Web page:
Correction: Owners of two marinas say information provided to the Courier by the Department of Natural Resources and reported earlier concerning their businesses was incorrect. Kilkenny Marina in Bryan County is not closed, the owner says. And Liberty County's Half Moon Marina is not for sale, according to owner Ann Rowe.
When the Liberty County Commission meets Tuesday, its members are expected to discuss -- and likely decide -- on purchasing waterfront property to provide public access to water.
Although real estate transactions are one of the exemptions to the law requiring public business to be transacted openly, many Liberty Countians believe they know the deal the commissioners are considering.
Waterfront property on Cattle Hammock Road is rumored to be the site of a planned marina, which the county might operate or which might be operated by a public/private partnership.
Without advocating any particular site, the Georgia Department of Natural Resources has provided general information on public access to water along the state's coast.
And the picture is not pretty. DNR's Coastal Resources Division said six drive-up marinas have been lost to public use in the last five years.
DNR counts Yellow Bluff Marina as among those lost to the public because it is part of an exclusive residential development. Plans call for its eventual closure to the public, although it is open to the public now.
South of Liberty, the marinas at Pine Harbor, Troup Creek, the Brunswick Marina and the Hickory Bluff Marina have been closed.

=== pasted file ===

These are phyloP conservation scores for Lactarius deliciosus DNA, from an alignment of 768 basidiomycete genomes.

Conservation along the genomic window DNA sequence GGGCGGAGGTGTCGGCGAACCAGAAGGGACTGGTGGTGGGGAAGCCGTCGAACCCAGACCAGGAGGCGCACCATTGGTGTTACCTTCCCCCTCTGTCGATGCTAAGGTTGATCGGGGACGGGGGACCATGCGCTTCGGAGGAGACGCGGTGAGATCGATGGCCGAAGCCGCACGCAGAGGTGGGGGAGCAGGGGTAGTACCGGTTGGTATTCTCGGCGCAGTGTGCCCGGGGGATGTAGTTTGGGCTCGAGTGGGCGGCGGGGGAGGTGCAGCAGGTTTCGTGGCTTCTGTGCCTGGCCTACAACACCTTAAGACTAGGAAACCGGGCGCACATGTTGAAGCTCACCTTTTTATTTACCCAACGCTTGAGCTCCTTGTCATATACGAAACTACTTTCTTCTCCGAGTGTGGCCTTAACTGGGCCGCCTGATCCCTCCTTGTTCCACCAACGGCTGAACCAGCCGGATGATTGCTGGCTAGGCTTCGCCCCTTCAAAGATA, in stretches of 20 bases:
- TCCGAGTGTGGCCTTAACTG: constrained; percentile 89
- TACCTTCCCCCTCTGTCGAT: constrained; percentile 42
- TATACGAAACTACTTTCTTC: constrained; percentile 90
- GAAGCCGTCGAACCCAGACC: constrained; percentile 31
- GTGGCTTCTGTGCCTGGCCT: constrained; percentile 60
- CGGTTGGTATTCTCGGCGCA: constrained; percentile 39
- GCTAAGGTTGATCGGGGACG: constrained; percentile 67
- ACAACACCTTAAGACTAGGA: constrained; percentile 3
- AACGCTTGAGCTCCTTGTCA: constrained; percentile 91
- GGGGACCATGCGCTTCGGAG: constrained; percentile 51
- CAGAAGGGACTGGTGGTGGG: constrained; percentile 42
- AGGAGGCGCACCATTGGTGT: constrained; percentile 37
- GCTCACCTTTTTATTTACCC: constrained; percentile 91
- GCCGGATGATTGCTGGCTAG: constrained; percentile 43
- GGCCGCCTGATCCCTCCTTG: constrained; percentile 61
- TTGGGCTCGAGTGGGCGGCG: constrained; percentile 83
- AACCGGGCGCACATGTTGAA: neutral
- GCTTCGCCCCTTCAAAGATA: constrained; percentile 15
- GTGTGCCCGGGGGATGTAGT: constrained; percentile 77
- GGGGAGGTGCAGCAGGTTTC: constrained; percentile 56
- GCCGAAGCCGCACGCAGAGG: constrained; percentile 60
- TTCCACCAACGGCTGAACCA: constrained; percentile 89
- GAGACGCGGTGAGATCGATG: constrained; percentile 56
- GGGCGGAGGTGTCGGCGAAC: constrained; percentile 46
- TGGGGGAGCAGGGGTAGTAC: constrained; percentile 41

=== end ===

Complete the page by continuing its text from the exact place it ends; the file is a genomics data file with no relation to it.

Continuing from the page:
Brunswick Marina was closed because of sedimentation in its harbor and deteriorating facilities. The other five will not be available for the general public because they have been purchased by developers who restrict their use.
While good access to water is being lost, DNR says that the demand for it is increasing. In 1988, there were 17,421 boats registered in the six coastal counties. In 2005, boat registrations had jumped to 25,636, an increase of 47 percent.
Other items on the county agenda for Tuesday include:
* Disposal of the former Labor Department building at 135 S. Main St., possibly to the city of Hinesville or the Downtown Development Authority.
* Authorization of a July 15 referendum to allow and regulate sale of alcohol by the drink on Sundays.
* Consideration of the Liberty Consolidated Planning Commission's recommendation to deny a request by the development authority to put a concrete plant in a residential neighborhood near Riceboro in the edge of Tradeport Business Center West.
* Announcement of the "blue ribbon" committee to oversee Liberty Regional Medical Center.